Glen Sumner, Appellant v. Board of Adjustment of City of Spring Valley Village, Texas, The City of Spring Valley Village Texas, and Art Flores, Appellees

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Court of Appeals of Texas, Houston (14th Dist.).

Glen Sumner, Appellant v. Board of Adjustment of City of Spring Valley Village, Texas, The City of Spring Valley Village Texas, and Art Flores, Appellees

NO. 14–15–00149–CV

    Decided: May 17, 2016

Panel consists of Justices Boyce, Busby, and Brown.

MEMORANDUM OPINION

In this case arising from a neighborhood drainage dispute, appellant Glen Sumner appeals from the trial court's order (1) dismissing all claims against appellee Art Flores, the building official for appellee, the City of Spring Valley Village, Texas;  (2) dismissing Sumner's petition for writ of certiorari;  and (3) granting the motion for summary judgment filed by appellees, the City of Spring Valley Village, its Board of Adjustment, and Flores.  In his first issue, Sumner argues that the trial court abused its discretion when it severed his claims against Flores and Spring Valley from his causes of action against his neighbor, Rickie Prichard.  We overrule this issue because Sumner's claims against Flores and Spring Valley could have been asserted as an independent lawsuit and they are not so interwoven with Sumner's claims against Prichard that they involve identical facts and issues.  In his second, third, and seventh issues, Sumner makes several arguments challenging the trial court's dismissal of his petition for writ of certiorari.  We overrule these issues because Sumner failed to exhaust administrative remedies before filing his petition for writ of certiorari, and therefore the trial court never acquired subject-matter jurisdiction over the petition.

Sumner contends in his fourth issue, and parts of his fifth and sixth issues, that the trial court erred when it granted appellees' motion for summary judgment on his takings claim.  We lack jurisdiction over Sumner's takings claim because exclusive jurisdiction has been statutorily assigned to the Harris County Courts at Law. In the remainder of his fifth and sixth issues, Sumner contends the trial court erred when it granted appellees' motion for summary judgment on his ultra vires and declaratory judgment causes of action.  We overrule these issues because (1) Sumner failed to allege proper ultra vires claims and therefore governmental immunity applies;  and (2) his cause of action seeking a declaration mandating that Flores take specified actions in the future is not ripe.  Having overruled each of Sumner's issues, we vacate the trial court's order denying appellees' plea to the jurisdiction as moot and the portions of its summary judgment addressing Sumner's takings claim and ultra vires claim regarding Flores's future actions, and we render judgment dismissing those claims for lack of subject-matter jurisdiction. We affirm the remainder of the trial court's judgment.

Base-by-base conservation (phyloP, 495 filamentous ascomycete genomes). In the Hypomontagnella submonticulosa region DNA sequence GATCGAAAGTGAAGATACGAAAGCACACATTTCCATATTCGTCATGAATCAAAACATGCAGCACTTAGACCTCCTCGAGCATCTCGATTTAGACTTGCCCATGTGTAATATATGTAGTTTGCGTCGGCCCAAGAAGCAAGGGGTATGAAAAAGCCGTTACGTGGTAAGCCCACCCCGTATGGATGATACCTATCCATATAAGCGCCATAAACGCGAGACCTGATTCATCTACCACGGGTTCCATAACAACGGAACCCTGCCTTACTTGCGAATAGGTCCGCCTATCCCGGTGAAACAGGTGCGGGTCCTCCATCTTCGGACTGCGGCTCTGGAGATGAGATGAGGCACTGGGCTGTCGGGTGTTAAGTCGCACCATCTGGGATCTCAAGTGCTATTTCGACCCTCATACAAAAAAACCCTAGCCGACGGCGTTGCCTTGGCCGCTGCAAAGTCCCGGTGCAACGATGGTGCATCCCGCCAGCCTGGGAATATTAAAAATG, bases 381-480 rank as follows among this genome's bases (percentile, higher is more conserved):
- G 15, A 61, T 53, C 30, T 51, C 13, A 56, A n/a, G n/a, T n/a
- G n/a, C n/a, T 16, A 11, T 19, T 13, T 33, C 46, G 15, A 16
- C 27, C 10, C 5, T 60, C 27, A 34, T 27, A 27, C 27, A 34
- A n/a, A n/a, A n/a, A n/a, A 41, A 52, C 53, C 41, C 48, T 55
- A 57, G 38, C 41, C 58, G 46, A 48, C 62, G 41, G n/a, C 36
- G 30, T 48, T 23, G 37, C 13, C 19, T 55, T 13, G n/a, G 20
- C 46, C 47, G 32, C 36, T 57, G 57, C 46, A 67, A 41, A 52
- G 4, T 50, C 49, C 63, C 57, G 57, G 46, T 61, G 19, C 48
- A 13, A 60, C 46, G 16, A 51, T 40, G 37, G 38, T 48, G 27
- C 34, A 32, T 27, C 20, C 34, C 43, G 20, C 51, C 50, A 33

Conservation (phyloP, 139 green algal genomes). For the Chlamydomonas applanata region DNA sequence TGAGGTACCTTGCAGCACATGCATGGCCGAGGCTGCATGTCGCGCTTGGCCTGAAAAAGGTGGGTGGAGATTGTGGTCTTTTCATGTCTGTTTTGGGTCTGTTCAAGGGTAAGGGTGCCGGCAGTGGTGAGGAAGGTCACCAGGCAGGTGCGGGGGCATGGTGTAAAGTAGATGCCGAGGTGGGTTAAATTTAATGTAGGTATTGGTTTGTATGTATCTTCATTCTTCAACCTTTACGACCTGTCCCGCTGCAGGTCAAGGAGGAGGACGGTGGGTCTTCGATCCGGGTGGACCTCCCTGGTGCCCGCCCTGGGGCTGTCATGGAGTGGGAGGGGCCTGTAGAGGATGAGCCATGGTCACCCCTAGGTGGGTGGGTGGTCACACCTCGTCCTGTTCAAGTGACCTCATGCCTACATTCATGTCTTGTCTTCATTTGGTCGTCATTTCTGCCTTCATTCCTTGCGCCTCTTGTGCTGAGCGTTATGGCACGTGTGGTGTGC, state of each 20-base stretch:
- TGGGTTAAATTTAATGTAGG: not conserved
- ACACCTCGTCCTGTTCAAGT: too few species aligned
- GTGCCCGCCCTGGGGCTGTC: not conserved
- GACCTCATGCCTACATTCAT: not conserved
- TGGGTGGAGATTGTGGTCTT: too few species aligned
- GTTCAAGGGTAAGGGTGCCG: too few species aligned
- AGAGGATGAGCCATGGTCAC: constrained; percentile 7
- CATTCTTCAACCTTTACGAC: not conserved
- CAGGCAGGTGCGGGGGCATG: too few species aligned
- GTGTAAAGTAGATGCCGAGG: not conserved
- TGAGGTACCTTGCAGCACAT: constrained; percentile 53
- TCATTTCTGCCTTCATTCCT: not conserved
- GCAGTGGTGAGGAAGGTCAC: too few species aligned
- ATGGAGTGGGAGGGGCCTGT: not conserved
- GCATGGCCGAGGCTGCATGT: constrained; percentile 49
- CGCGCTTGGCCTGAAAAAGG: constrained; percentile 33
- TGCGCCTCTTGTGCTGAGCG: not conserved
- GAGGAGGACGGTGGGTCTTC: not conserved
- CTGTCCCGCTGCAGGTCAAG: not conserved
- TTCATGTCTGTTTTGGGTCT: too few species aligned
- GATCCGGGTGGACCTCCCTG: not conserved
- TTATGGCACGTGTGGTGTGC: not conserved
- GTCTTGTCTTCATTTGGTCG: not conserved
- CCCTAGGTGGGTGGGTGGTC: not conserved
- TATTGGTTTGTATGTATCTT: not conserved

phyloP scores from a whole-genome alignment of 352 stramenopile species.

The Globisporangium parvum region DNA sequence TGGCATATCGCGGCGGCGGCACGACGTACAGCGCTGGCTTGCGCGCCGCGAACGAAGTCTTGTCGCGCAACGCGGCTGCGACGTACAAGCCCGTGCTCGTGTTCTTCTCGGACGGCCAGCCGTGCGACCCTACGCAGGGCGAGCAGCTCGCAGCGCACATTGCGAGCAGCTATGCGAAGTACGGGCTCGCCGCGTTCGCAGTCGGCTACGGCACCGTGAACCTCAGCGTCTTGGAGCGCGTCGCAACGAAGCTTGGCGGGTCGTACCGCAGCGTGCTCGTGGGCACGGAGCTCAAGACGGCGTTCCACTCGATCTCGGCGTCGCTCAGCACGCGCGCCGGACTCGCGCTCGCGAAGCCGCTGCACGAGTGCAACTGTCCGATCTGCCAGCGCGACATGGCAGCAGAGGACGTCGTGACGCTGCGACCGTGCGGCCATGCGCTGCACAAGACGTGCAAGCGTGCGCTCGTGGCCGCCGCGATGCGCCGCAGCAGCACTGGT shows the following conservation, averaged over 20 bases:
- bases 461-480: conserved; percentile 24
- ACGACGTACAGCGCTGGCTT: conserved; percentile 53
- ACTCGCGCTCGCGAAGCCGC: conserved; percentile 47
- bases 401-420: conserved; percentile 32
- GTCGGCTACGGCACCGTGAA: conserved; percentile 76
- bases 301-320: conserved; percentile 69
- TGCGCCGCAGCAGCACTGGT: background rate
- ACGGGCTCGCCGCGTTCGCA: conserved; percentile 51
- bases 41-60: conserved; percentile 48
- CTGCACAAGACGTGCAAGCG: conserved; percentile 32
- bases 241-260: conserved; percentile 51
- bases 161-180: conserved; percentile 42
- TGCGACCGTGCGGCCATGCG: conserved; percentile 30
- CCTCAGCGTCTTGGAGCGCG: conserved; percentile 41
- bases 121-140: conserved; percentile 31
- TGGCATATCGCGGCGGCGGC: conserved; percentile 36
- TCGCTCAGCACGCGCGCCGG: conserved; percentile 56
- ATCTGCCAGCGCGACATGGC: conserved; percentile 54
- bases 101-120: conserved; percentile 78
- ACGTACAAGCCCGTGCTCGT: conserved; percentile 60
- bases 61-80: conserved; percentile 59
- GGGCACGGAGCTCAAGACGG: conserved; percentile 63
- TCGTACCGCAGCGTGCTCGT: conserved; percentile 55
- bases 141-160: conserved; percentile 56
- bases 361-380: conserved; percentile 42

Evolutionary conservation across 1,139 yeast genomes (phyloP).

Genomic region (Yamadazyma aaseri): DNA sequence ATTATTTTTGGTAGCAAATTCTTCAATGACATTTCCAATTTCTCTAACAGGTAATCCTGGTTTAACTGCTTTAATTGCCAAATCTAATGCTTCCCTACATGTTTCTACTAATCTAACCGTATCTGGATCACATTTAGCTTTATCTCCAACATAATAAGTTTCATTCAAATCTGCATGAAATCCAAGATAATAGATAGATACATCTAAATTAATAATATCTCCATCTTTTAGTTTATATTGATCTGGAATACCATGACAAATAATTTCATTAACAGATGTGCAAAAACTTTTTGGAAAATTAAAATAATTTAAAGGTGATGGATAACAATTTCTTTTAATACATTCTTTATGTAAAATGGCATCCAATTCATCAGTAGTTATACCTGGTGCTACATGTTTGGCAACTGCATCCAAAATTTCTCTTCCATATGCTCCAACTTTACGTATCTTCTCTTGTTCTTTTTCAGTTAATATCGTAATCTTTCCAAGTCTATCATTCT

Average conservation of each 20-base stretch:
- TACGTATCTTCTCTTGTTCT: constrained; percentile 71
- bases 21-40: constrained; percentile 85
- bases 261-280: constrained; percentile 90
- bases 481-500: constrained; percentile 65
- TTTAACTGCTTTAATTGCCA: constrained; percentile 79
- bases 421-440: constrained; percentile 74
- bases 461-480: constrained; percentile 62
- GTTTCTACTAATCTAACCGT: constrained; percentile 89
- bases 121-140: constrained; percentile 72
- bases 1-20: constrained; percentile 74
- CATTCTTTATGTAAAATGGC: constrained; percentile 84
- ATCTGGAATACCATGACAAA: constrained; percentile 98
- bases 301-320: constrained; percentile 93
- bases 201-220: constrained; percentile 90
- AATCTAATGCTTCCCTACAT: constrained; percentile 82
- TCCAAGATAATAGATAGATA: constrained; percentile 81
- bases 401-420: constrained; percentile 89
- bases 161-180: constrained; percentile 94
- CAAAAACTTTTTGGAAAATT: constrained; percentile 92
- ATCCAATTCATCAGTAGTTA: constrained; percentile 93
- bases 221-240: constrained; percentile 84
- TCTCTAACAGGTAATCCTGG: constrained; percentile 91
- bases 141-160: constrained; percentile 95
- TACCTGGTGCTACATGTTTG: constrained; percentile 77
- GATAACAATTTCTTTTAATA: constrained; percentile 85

Background

A. The drainage dispute

Spring Valley Village adopted a zoning ordinance in 1981.  While periodically modified by Spring Valley, that ordinance has remained in effect during all times relevant to this appeal.  Spring Valley, as it was authorized to do under the Local Government Code, established a Board of Adjustment of the City of Spring Valley Village to handle any disputes or other issues that arose under the zoning ordinance.  See Tex. Loc. Gov't Code Ann. § 211.008 (West 2008).  Spring Valley's zoning ordinance addresses drainage.  Section 13.01 of the zoning ordinance provides:  “PROPERTY OWNER'S RESPONSIBILITY:  It shall be the responsibility of each owner ․ to maintain the drainage patterns of adjacent property owners or landowners caused either by direct diversion of water on the land or by failure to adequately accommodate new or changed drainage patterns as they develop․”  Spring Valley Village, Tex., Code of Ordinances, ch. 12, § 13.01.

Sumner has owned a home in Spring Valley since 1983.  Clara Kessler formerly owned the home adjacent to Sumner's.  Both homes' rear boundaries are formed by Spring Branch Creek.  Sumner alleged that his property had a higher elevation than Kessler's and as a result, water from his property drained onto Kessler's and from there into Spring Branch Creek.  Sumner also alleged that Kessler's property experienced erosion along Spring Branch Creek while his property did not.  At a point in time before 2005, Kessler hired a landscaper to perform work on her property.  According to Sumner, the ensuing work raised the elevation of Kessler's property and diverted the flow of surface water onto his property.  In response to Sumner's complaints, Kessler installed a perforated drain pipe near the boundary between the two lots.  According to Sumner, Kessler's drain pipe took run-off water from both properties and drained it into Spring Branch Creek.